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Show Me The … Coverage?

Former Director of Legal Affairs for Maryland REALTORS®’.

Q:  I’m the broker/owner of my brokerage and am making every effort to understand all the nuances of the NAR Settlement Agreement so I can implement necessary practice changes and explain them to my agents. I had heard “something about E & O Insurance” on a recent webinar. I don’t recall reading or hearing anything about E & O Insurance in connection with the Settlement Agreement. Can you please explain this to me?

A: In response to your question, let’s start with some context. First, you may have heard some concerns that the unintended result of the proposed Settlement Agreement and required MLS and practice changes will be an increase in unrepresented buyers. Another concern that you may have heard is that there will be more transactions where agents won’t receive any compensation.

As you know, Maryland has required the use of written buyer brokerage agreements since 2016. If you’ve taken the Brokerage Relationships and Disclosures class recently, you may recall a question asking, “when do I need to get the buyer broker-age agreement signed,” and the Real Estate Commission’s response would be, “Before you provide any real estate brokerage services you must have a written and signed brokerage agreement in place.”

Accordingly, the proposed Settlement Agreement’s requirement that the buyer and broker enter into a written agreement before the buyer tours a home should not cause undue concern here in Maryland. Brokers who have not had such a policy, or agents who have not consistently followed such a policy, now have a unique opportunity to fine-tune their presentation skills, develop scripts, role-play, and consider obtaining the Accredited Buyer’s Representative designation or taking similar training to be able to respond to buyers’ concerns. Taking the time and effort now will help ensure that we do NOT have a large increase in the number of unrepresented buyers.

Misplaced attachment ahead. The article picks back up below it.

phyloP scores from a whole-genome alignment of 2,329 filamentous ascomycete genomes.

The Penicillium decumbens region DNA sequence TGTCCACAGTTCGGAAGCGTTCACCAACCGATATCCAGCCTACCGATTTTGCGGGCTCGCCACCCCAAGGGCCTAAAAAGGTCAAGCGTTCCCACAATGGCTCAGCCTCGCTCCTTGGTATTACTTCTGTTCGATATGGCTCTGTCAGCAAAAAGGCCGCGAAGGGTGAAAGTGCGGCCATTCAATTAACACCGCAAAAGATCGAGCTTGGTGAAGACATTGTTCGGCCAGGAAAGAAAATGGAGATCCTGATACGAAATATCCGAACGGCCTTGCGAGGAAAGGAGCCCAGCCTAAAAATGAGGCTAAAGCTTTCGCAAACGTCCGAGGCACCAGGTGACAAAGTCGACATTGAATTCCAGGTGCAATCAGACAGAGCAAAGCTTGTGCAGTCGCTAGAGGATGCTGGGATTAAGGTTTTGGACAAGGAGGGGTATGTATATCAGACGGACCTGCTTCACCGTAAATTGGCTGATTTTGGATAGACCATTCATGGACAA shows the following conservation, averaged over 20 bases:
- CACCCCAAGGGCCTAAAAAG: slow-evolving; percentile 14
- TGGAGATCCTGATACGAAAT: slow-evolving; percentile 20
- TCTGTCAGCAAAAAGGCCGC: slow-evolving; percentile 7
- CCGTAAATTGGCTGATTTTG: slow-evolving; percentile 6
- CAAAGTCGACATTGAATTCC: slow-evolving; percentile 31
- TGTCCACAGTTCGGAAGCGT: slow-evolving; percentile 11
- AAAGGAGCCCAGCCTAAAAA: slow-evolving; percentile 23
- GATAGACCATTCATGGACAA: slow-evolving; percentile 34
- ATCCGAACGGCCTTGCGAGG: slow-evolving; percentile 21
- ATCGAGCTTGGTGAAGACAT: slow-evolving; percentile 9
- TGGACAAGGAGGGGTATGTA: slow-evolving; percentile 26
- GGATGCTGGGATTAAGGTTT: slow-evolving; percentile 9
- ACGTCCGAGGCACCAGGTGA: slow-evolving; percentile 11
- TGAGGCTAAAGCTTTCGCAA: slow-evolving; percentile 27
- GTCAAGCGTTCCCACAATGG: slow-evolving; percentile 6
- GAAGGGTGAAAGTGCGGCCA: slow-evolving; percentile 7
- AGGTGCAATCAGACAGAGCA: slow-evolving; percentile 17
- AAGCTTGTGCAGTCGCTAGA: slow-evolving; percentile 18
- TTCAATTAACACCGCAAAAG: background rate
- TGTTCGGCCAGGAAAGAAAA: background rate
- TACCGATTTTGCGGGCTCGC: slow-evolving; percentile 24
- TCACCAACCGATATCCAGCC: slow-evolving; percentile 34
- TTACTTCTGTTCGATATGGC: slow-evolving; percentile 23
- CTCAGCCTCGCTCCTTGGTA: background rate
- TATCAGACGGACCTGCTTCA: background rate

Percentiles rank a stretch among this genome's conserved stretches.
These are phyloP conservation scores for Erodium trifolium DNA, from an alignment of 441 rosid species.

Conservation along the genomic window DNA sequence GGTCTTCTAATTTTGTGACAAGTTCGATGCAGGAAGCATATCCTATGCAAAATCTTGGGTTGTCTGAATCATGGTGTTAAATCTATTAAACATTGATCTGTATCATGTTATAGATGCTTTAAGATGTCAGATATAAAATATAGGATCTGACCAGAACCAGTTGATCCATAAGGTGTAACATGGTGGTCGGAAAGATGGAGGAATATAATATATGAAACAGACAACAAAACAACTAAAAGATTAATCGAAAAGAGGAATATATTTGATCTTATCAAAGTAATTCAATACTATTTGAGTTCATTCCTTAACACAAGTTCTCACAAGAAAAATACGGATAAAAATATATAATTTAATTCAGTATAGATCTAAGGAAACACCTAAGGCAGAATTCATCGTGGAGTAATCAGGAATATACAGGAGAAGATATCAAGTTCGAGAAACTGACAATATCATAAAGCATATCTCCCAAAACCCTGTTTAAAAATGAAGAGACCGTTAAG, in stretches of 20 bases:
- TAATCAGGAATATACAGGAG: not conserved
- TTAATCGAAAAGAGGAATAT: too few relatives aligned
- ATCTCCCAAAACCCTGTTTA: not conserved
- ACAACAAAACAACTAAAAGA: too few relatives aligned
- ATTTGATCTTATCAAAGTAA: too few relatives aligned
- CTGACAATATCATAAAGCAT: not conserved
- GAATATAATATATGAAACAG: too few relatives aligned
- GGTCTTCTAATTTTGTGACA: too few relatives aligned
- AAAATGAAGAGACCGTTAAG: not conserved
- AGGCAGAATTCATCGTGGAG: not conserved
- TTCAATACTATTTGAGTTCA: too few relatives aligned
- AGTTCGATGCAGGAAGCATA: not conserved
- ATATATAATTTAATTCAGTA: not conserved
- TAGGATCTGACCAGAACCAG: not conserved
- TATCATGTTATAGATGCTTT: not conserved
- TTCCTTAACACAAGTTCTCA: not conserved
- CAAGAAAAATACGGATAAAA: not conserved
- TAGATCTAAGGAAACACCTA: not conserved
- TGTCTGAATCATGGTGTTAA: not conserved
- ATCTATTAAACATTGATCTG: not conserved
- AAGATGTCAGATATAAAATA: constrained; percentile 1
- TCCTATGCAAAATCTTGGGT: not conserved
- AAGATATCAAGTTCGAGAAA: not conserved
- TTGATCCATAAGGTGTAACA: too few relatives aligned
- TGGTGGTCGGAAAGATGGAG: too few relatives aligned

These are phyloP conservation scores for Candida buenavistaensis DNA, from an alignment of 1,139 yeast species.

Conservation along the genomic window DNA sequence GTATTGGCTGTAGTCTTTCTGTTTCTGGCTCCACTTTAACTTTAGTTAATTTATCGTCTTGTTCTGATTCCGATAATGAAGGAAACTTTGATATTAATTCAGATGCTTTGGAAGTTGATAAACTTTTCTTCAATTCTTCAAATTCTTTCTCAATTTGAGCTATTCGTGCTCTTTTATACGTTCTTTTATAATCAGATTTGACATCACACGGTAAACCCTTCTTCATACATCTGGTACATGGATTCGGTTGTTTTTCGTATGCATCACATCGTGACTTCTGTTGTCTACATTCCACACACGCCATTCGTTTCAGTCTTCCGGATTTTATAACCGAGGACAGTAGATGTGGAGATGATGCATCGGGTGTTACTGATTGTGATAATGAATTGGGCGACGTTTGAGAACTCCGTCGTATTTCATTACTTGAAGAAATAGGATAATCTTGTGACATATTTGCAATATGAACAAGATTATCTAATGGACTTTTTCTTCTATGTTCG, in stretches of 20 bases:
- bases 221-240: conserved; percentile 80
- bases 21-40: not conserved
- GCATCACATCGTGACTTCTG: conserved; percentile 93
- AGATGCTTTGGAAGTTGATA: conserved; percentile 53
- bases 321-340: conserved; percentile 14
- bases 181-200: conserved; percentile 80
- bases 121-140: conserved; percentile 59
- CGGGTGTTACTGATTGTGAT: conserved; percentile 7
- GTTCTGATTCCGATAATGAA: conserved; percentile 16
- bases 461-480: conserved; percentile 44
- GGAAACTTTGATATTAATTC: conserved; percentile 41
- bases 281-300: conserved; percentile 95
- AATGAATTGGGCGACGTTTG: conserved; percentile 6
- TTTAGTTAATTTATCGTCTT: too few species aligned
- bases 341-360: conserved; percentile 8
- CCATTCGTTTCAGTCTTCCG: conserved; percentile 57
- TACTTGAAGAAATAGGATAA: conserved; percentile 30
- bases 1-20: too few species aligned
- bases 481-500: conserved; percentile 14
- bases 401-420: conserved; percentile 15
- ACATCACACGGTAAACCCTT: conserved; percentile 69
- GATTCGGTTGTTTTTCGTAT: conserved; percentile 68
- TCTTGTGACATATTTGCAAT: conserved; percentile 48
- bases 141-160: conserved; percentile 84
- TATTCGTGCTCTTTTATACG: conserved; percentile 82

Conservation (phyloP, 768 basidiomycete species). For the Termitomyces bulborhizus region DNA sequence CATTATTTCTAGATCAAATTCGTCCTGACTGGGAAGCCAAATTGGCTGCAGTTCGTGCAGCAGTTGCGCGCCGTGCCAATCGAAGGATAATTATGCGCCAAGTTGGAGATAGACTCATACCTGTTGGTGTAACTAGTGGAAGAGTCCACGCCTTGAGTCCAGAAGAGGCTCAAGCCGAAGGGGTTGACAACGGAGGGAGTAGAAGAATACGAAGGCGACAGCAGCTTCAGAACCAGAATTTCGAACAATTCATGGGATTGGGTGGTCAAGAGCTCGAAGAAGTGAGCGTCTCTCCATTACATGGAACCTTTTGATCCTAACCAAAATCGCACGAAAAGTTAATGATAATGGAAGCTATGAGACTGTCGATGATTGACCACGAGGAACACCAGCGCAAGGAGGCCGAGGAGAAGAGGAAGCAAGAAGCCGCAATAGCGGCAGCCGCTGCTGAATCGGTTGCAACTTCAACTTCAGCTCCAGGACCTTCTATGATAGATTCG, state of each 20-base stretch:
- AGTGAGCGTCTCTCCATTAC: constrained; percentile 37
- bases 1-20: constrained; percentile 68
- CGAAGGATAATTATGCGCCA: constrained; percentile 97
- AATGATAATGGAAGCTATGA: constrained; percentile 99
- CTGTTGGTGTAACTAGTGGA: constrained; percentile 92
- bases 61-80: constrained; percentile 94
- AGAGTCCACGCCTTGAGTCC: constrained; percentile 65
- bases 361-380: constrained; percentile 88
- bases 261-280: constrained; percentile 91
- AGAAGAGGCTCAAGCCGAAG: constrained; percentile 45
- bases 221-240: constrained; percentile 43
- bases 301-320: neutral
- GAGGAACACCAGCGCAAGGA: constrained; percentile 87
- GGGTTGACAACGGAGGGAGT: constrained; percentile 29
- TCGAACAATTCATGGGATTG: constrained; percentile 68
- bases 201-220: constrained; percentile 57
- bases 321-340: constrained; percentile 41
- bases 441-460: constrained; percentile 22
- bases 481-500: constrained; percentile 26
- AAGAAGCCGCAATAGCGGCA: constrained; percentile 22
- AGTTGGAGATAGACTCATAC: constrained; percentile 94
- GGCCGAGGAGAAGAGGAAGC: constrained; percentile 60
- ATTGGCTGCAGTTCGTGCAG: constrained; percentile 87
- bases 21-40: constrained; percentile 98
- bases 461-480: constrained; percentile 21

The second concern mentioned above is that there may be an increase in the number of trans-actions where buyer’s brokers/agents are not receiving compensation from any source, including the seller, the listing broker, or the buyer. Taking the effort now to step up your game in getting buyer agency agreements signed before showing a home will also help reduce or eliminate the transactions where buyer brokers/agents are not receiving compensation. The discipline of entering into a written buyer agency agreement prior to showing a home means that the buyer and agent have agreed upon the amount of compensation being paid to the buyer broker, they have engaged in a discussion regarding what the buyer can afford to pay out of pocket; and the buyer enters into that agreement with “informed consent.” These practices and conversations should all serve to significantly reduce, if not eliminate, the number of transactions where the buyer broker/agent isn’t receiving compensation from any source.

With that context in mind, let’s get back to your original question. The concern that increasing number of transactions will result in buyer’s agents not being paid was what prompted the question of whether a broker’s E & O insurance would provide coverage in those trans-actions. The answer is everyone favorite lawyerly non-answer, “it depends.” Some E & O policies would deny coverage if the broker/agent did not receive compensation while other policies do not include such a limitation. We encourage you, and every broker, to reach out to your E & O provider to determine whether your policy contains such a limitation.

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